Sales copy. The dream. Somebody comes to your website, reads your copy, and bam, instant customer giving you thousands of dollars. In episode two, we talked about “What is selling?”
Basically, selling is the positioning of your product or service in a way that meets the motivations of the buyer. It’s that intersect between where what you offer and what the buyer’s looking for overlaps. Sales copy is an extension of that. Of course, with sales copy, you don’t have the advantages of a direct face-to-face conversation where the buyer can ask questions and you can have some back-and-forth dialog to get clear on what it is the buyer is looking for and what you offer.
With sales copy, that all needs to be set up beforehand. The main feature of sales copy is the call to action. The call to action is critical because both you and the buyer are getting something out of it. The buyer has come to your sales copy for some reason. They were interested in an ad or an article and so they’re at least partially interested. The buyer is trying to figure out, by reading your sales copy, whether this is a good use of their time to continue or not. Call to action from your point of view is to get the buyer to move along the sales process.
Now, it’s important to realize that the call to action may not be to make a complete sale. If you have a simple product or service, say selling for a few dollars online, then sure, you can go ahead and the call to action may be to purchase right away. Because after all, the buyers that you want will not want to waste time asking in Q&A about your product, if it’s just for a few dollars. They’ll just say, “Okay, I’ll just buy it and try it out and see what it is.”
However, if you’re a consultant that’s offering services for tens of thousands of dollars, that’s very different. Virtually no one is going to just read a website about your services and then sign up and say, “Okay, I will take what you’re selling.” So, the call to action should be, “What is the smallest next step that the buyer needs to take in order to get to the end goal of making a sale?” So, for example, if you play a sport, say like soccer or ice hockey or football, where the goal is to move down the field to get points, in these sports, there’s lots of little wins that get you to your end goal.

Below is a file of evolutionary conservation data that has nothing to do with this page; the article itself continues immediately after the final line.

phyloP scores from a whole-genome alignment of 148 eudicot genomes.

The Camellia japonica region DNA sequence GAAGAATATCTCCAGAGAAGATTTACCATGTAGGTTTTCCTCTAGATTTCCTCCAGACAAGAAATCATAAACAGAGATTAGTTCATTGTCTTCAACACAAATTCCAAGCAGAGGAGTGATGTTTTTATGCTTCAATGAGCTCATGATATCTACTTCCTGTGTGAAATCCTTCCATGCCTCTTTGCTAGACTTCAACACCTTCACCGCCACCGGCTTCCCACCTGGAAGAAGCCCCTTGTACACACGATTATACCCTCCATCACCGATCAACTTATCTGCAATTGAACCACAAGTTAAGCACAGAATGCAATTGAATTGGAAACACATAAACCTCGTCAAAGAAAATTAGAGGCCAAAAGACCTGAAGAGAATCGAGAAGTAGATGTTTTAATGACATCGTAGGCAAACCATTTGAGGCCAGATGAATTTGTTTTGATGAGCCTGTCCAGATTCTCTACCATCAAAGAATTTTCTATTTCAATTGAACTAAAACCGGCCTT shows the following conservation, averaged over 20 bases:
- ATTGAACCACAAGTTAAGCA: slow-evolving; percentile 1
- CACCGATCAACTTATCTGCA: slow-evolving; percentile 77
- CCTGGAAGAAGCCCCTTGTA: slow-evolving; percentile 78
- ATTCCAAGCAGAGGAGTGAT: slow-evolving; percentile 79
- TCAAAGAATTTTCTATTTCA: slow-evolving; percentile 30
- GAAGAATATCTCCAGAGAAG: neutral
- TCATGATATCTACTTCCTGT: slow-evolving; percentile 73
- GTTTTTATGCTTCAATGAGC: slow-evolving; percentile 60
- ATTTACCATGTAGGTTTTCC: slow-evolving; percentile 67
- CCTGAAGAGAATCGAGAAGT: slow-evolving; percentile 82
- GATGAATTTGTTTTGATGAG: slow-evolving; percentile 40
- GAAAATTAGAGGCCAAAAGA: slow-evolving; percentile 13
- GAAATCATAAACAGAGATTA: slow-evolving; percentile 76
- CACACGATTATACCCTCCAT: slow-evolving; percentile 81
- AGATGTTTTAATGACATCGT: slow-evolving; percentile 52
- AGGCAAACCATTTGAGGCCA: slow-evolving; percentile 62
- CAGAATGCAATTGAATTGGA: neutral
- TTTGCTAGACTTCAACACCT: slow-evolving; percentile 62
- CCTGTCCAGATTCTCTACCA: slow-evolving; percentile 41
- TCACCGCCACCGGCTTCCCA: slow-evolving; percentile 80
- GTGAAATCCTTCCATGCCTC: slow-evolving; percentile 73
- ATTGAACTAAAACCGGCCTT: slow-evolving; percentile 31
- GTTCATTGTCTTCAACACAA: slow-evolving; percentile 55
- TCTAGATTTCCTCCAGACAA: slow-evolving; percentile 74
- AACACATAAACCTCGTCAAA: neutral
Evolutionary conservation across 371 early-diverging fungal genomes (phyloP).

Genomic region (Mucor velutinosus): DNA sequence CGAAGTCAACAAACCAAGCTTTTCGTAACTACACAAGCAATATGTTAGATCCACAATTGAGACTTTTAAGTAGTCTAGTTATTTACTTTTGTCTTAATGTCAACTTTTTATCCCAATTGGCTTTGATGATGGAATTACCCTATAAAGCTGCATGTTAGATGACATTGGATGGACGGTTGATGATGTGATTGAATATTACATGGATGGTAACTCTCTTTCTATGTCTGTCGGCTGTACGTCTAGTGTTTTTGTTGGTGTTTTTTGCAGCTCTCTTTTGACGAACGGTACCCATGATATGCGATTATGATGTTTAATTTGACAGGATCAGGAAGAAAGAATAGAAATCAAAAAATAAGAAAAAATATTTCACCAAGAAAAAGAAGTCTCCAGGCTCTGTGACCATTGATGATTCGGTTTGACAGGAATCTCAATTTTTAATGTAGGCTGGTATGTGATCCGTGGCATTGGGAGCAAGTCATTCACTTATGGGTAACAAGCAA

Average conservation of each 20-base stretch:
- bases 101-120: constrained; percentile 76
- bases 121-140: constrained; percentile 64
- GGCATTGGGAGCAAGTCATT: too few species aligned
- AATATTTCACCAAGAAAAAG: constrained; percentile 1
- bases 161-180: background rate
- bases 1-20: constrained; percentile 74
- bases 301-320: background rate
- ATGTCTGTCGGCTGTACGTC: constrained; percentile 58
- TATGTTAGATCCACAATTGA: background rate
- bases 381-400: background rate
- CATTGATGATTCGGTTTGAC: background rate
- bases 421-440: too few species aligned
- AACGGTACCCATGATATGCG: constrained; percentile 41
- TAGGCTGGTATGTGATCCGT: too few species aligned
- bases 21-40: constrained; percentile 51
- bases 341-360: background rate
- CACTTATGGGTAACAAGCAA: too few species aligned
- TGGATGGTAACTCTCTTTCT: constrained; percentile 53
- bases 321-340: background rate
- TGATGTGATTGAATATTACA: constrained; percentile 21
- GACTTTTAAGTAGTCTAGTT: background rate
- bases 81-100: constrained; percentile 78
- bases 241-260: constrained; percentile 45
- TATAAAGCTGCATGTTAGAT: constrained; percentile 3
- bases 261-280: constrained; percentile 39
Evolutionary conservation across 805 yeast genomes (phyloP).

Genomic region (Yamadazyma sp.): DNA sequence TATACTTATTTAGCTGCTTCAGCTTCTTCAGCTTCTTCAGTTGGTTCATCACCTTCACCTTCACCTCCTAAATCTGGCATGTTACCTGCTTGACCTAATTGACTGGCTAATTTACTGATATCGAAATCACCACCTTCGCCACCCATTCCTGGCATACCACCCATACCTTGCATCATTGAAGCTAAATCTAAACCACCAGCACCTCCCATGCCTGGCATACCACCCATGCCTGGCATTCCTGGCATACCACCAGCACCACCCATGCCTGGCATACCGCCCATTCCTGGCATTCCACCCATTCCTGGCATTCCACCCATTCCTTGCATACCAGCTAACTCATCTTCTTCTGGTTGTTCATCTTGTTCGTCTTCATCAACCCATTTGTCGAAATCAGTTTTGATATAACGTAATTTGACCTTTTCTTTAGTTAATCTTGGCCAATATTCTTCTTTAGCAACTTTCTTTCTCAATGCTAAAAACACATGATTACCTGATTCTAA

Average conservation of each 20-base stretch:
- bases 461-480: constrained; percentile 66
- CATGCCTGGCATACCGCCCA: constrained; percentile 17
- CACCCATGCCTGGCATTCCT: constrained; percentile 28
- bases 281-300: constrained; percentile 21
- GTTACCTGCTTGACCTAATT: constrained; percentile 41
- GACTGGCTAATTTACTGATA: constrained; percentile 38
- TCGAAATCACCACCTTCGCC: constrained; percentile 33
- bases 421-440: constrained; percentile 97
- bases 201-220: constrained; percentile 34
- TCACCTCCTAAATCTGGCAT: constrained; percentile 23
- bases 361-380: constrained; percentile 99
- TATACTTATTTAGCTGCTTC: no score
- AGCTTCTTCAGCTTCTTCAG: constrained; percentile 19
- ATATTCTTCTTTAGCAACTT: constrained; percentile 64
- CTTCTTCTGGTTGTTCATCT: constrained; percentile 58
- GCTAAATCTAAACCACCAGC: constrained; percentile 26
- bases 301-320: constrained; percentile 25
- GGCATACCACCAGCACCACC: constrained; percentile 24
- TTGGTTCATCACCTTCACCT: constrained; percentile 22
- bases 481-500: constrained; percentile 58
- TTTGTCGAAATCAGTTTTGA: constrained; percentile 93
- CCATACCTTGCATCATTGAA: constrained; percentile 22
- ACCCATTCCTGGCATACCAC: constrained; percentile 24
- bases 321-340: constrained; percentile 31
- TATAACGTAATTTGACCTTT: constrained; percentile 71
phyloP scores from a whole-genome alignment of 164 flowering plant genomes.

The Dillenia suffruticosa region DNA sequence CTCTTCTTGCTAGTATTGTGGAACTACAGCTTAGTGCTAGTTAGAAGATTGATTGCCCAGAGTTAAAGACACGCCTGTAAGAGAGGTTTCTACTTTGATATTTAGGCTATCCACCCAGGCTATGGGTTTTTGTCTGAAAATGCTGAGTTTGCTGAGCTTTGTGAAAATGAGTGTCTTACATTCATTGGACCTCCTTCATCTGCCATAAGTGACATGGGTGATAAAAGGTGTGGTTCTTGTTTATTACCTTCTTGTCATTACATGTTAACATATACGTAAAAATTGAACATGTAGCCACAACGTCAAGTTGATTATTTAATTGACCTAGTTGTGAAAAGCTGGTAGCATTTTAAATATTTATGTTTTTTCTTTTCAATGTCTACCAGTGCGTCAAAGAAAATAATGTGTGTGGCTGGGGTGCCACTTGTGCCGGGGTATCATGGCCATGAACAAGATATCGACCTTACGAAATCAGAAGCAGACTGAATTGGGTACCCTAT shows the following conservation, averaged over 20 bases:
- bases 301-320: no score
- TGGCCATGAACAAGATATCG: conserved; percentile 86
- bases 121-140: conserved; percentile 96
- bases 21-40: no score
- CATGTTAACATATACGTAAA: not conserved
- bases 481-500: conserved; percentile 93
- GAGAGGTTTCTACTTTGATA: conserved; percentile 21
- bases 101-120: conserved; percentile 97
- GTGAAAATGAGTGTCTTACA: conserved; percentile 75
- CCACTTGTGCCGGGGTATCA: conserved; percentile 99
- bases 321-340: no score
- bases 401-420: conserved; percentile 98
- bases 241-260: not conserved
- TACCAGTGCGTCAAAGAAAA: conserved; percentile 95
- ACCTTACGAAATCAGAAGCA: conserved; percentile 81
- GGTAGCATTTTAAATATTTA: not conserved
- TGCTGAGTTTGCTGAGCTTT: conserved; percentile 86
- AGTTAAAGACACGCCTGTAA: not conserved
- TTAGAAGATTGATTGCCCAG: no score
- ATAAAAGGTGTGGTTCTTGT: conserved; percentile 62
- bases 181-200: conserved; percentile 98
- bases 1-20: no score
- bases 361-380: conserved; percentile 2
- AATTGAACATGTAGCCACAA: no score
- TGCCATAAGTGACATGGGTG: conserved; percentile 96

So, for example, I play ice hockey. And if the puck is in your defensive own zone, well, there’s first the goal, the next step of getting the puck, getting control of the puck. Then there’s the next step of getting the puck out of your zone. Then there’s the next step of moving it up the ice. Then there’s the next step of setting up in the offensive zone. And then there’s the next step of getting into a good scoring position and trying for a goal.
Think about your sales copy the same way. What is the minimum next step that this piece of copy is trying to do for the buyer? And put that as your call to action.
The other main point about sales copy is based on two pieces of advice that you hear a lot for sales. One is that you should talk to customers or prospects, and the other is that you should niche down.
So I actually don’t like the advice of talk to customers. I prefer to listen to customers. By listening to customers, you’ll start to notice language that they use. Basically, what they are saying should go into your sales copy. Anytime somebody raises a question or objection, that goes into your copy. Any time they use different language that you haven’t heard before, that should go into your copy somewhere. Basically, you want your sales copy to reach the broadest audience possible, that people can feel that they can relate to it.
At the beginning, your sales copy will basically be a guess. It will be written by you and it will probably be in your own voice, which is okay for a start. Basically, at the beginning, you’re probably only going to attract customers that are like you, because they’ll read your copy. The copy will be in your own voice, identifying the points that you think are important. And if people happen to meet those points, then great, they’ll sign up. But one thing you want to do is refine the sales copy over time by listening to the customers. They are giving you hints and tips for what can go into your sales copy.
One of the reasons that long copy tends to work so well is because everything is in there. When you read it…first of all, people don’t actually read long copy. They tend to skim it and they find areas or sections that they identify with. This is basically what you want from your sales copy. You want people to read it, feel that they relate to what you’re saying, and then have a clear call to action where they can take the next step.
So, sales copy doesn’t have to be that difficult. Basically what you’re doing is you’re taking all the conversations that you’ve had with customers and trying to generalize it so that any new prospects that come to your website will identify with it, see themselves in the situation that you’ve presented, and then say, “Yes,” they want to take the next step and move on in the sales process.